C.G. Suri, J.
1. Shri Hardip Singh has filed this appeal against the order dated 13-8-1968 of Shri Madan Lal Singhal, Sub Judge 1st Class, Barnala, whereby his petition under Section 9 of the Hindu Marriage Act, 1955, for restitution of conjugal rights against his wife Smt. Dalip Kaur alias Tej Kaur respondent was dismissed, leaving the parties to bear their own costs.
2. A marriage between the parties had been solemnized 10-11 years ago and they had lived together as husband and wife until about 10 months before the filing of the petition in March, 1967. Two male children had been born during the wedlock and they are at present in the custody of their mother. The parties have given different versions as to the reasons that led to their separation after they had lived together for about 10 years and had been blessed with two male children. According to the appellant, his wife had left the house with the children as she wanted him to set up a house separate from his parents and that he had declined to do so. The respondent's case is that her mother-in-law was harassing her all the time and used to threaten that she would prevail upon the appellant to marry again and that she had been turned out of the house after being given a beating. She offered to come back to her husband's house if he separated from his parents.
3. The pleadings of the parties had given rise to the following two issues:--
(1) Whether the respondent has withdrawn from the society of the petitioner without reasonable cause or excuse?
(2) Whether there is no legal bar to the granting of the petition?
The learned trial Judge had found, inter alia, that the respondent was not pulling on very well with her mother-in-law and that the appellant was compelling her to live in his parental house where it was difficult for the respondent to live in peace. The fact that the appellant had not sent his wife and children any maintenance or expenses for about 4 years had also influenced the decision. There was no clear finding that the wife had ever been beaten or otherwise cruelly treated. The respondent was therefore, found to be justified in withdrawing from the appellant's society.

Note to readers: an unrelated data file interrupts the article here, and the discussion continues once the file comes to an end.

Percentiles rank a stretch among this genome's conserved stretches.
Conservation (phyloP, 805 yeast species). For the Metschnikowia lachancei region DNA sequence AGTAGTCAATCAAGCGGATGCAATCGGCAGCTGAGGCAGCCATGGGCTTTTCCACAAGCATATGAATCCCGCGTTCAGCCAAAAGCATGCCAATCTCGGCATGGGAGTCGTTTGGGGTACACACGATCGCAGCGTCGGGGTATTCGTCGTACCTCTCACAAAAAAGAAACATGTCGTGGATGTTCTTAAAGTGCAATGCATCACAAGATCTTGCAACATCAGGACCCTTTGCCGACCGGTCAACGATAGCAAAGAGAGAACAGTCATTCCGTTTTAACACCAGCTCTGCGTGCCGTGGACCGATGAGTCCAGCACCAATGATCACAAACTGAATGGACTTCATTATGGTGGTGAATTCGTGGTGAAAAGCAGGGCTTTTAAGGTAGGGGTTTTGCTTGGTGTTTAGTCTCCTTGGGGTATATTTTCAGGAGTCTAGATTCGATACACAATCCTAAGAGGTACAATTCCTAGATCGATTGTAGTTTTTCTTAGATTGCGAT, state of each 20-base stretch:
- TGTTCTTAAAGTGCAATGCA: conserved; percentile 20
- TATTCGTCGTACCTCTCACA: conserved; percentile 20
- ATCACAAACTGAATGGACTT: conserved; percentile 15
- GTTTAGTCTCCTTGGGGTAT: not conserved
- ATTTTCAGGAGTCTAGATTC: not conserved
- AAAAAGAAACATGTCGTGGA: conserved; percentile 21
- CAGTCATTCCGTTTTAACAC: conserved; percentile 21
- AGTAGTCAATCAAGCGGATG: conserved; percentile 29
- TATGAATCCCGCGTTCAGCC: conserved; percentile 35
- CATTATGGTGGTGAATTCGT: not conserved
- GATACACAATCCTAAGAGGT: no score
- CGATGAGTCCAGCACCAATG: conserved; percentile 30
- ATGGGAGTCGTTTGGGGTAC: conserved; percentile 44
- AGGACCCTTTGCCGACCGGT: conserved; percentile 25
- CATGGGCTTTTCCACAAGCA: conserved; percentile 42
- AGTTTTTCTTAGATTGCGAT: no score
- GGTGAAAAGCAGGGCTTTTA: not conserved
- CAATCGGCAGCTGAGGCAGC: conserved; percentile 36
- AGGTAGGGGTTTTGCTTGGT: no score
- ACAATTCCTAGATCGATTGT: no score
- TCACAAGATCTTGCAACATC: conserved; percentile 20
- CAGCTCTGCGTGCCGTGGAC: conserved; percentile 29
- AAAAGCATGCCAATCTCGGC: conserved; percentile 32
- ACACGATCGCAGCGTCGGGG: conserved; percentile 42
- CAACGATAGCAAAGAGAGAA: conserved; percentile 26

4. It is in evidence that the appellant's brothers have shifted to another village and the appellant is helping his old parents in the cultivation of the ancestral land. He is the only one to look after them in their old age, and it cannot be said that there are no sufficient grounds for his failure to accede to the respondent's demand that he should set up a separate house. I can very well imagine that the relations between the respondent and her mother-in-law have not been very happy or cordial but in spite of that the respondent has lived in that house for very nearly 10 years and had borne the appellant two male children. There would be small bickering whenever two persons have to live under the same roof and it is not every difference that should lead to the wrecking of the marriage or the future of the children. Even the spouses may go on having petty bickerings and quarrels for a lifetime and still make a thumping success of the marriage. Married life would be impossible without a spirit of give and take, and mutual adjustments and compromises. There is reliable evidence on record that there are no serious differences between the parties and that their differences can be patched up if a correct approach is made by the parties. The respondent's witness Mit Singh, R. W. 4 had asked her as to why she did not go back to her husband. She expressed her willingness if some one were to come to take her. She apprehended that the appellant would marry again. The respondent had even told that witness that in spite of the fact that her mother-in-law always fighting with her, she would willingly go back to her husband if somebody were to come to take her there. The appellant's witness Sital Singh admits that there have been differences between the respondent and her mother-in-law but the appellant has been making attempts to bring back his wife and children. He had filed an application before the Guardian Judge at Sangrur for the custody of the children under Section 25 of the Guardians and Wards Act but the Guardian Judge had dismissed that petition on 31-7-1968 on the ground that a petition under Section 9 of the Hindu Marriage Act was pending between the parties and that the matrimonial Court was seized of the matter and that the Guardian Judge need not, therefore, pass any orders at that stage. It had, however, been observed that if the matrimonial Court failed to make an order with regard to the custody of the children the appellant could approach the guardianship Court again sometimes later. There is no reliable evidence that the appellant had even beaten or cruelly treated his wife. He has sound reasons for living with his parents and helping them in the cultivation of their ancestral land in their old age. The appellant and his mother are likely to behave better after the respondent has made them suffer the pangs of separation for more than 3 years. There are no sufficient reasons on which the respondent can justify her withdrawing from the husband's society.